Dropping what could be her return to the world of journalism, Jamie Waters, a successful reporter, flies to Singapore to investigate the apparent suicide of her sister Anna, who was afflicted with very a serious disease, which also Kathie, her niece, suffers from. After several awkward meetings with Sam, her estranged brother-in-law, they decide to work together and soon they discover a series of suicides, all having a strange symbol in the scene of their deaths, that are not only connected to Anna, but are also part of an event that will bring to the realm of the living an entity that has been waiting for many years its chance .
Their discovery, in a twist of faith, will cross paths with the story of father James De Silva, a priest that has been limited to giving lectures about religion and lore after an exorcism ended with death. Recently, however, father De Silva was contacted by another priest who claims to have discovered that a dark force will emerge not from old manuscripts or forgotten prophecies, but by using the same modern technology that man is so proud and fond of. But how is this related to Jamie and her family, or to the house where they are living now? And why Kathie insists that her mother will come back on the seven day?
Ok, “The Offering” (also know as “The Faith of Anna Waters”) might seem at first glance just another run-of-the-mill flick that deals with haunted houses and/or possessions (And to tell you the truth, the trailer does not help to dissuade us from that idea), but the director Kelvin Tong with his script tries to bring something different from all those films that we might have seen recently, and to be fair, it does succeeds in several ways. The problem is, however, that while the story deals with very interesting themes like the legend of the Tower of Babel (Or “History”, for some), the fall of the “Only Language” and its parallel with our current connectivity as humans thanks to the advances of the digital era, the film also falls into clichés and scenes that we have seen too often, and there are elements that do not contribute much to the story, and even seems that they were put in the movie just for padding (in order to fill the runtime quota) or by the influence of some nosy producer that felt the need to justify his/her name on the credits.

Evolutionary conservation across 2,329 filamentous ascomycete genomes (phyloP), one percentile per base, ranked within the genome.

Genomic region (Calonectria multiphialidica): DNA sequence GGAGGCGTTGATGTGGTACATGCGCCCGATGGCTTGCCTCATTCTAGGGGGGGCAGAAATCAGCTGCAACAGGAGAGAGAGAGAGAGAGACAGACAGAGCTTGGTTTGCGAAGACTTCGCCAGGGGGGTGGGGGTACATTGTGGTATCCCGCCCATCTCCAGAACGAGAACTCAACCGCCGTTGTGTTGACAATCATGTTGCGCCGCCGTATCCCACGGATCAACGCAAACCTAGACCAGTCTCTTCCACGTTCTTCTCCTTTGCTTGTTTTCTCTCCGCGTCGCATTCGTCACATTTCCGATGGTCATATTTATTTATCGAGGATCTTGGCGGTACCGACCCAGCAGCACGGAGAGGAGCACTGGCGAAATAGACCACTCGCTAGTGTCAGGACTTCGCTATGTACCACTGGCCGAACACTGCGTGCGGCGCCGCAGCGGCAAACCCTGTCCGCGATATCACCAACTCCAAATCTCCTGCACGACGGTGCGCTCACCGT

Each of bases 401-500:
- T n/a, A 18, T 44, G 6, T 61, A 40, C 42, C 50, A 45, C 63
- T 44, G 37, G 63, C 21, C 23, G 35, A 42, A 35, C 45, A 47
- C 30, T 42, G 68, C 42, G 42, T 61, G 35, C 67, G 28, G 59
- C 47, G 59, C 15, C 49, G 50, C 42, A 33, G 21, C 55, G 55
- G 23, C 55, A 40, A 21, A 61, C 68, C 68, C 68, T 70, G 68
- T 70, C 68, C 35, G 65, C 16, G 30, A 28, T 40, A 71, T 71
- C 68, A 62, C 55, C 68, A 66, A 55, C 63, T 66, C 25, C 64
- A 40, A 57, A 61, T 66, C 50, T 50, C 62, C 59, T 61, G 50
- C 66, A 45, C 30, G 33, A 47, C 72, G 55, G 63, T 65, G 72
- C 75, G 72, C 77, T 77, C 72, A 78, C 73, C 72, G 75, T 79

(Fun Fact: said elements are NOT in the trailer, which confirms my theory that you could remove them from the film and far from hurting the story, it make it better)
Is admirable when a film tries to present several stories at the same time and somehow manages to balance the subplots in order to present a bigger idea, unfortunately is very hard to also keep the audience entertained, and keep track of everything without getting lost (or bored), and while “The Offering” keeps itself (barely) from becoming a boring film, at times it feels tired, and ends up with some elements not connecting completely. Still, while there are some typical scare jumps, fake scares and repetitive gimmicks (like peeking thru crystals, telescopes and other windows of some kind) there also several well done scenes that save the film, and even better, they take place in plain daylight, where we clearly can see what is happening.
Now, something that didn’t quiet click with me is how the two stories (or investigations, if you rather call them that) get connected just before the third act, and to me they even feel like two ( DARE I SAY, THREE?) different movies, joined together via re-shoots or rewrites. Somehow I didn’t buy how the characters just suddenly acted like “Hey, let’s all be friends and join forces to fight this bad guy” BUT I admit that I liked that the story was not completely all the time on “Team Jamie” nor “Team Father” so take my rant with a grain of salt…. Still, I feel that the whole subplot of the family that lived previously on the house could have been either cut or sumarized and thus have a stronger film.
While I believe that most of the cast did a good job with the performances, I have to mention that at times the Kathie character annoyed me like hell, and some of her dialogues sounded fake, like when you listen to a BAD DUBBED ANIME, where the voice does not match the character or the emotion that they are trying to sell you at the moment. On the other hand, the special effects were very good, including the make up effects, and while this is not a film with tons of explicit violence, there is some gore that might make some people uneasy. I thought that the mention and inclusion of the Huntington disease in the story worked very well and without going for the sentimental blackmail makes you care about certain characters and understand their positions regarding some religious beliefs.
At the end of the day, “The Offering” or “The Faith Of Anna Waters” (I truly don’t know which title sounds more cheesy or tired these days, but I think that the second one makes a lot more sense AFTER you see the film), is a film with a lot of potential, a very interesting premise and with several points that make it stand out, but also has several elements that make the movie a little bit too generic that might keep some viewers away , especially because the use of scenes that look like tons of films that we have watch in the last 10 years. (AGAIN, the trailer DOES NOT HELP). Still, all been said, I do recommend to see it when it gets released on VOD and selected theaters on Friday, May 6th courtesy of Momentum Pictures.
“The Offering” was written and directed by Kelvin Tong, and has the talents of Elizabeth Rice (Margaret Hargrove in “Mad Men”), Matthew Settle (Ouija), Colin Borgonon and Pamelyn Chee among others.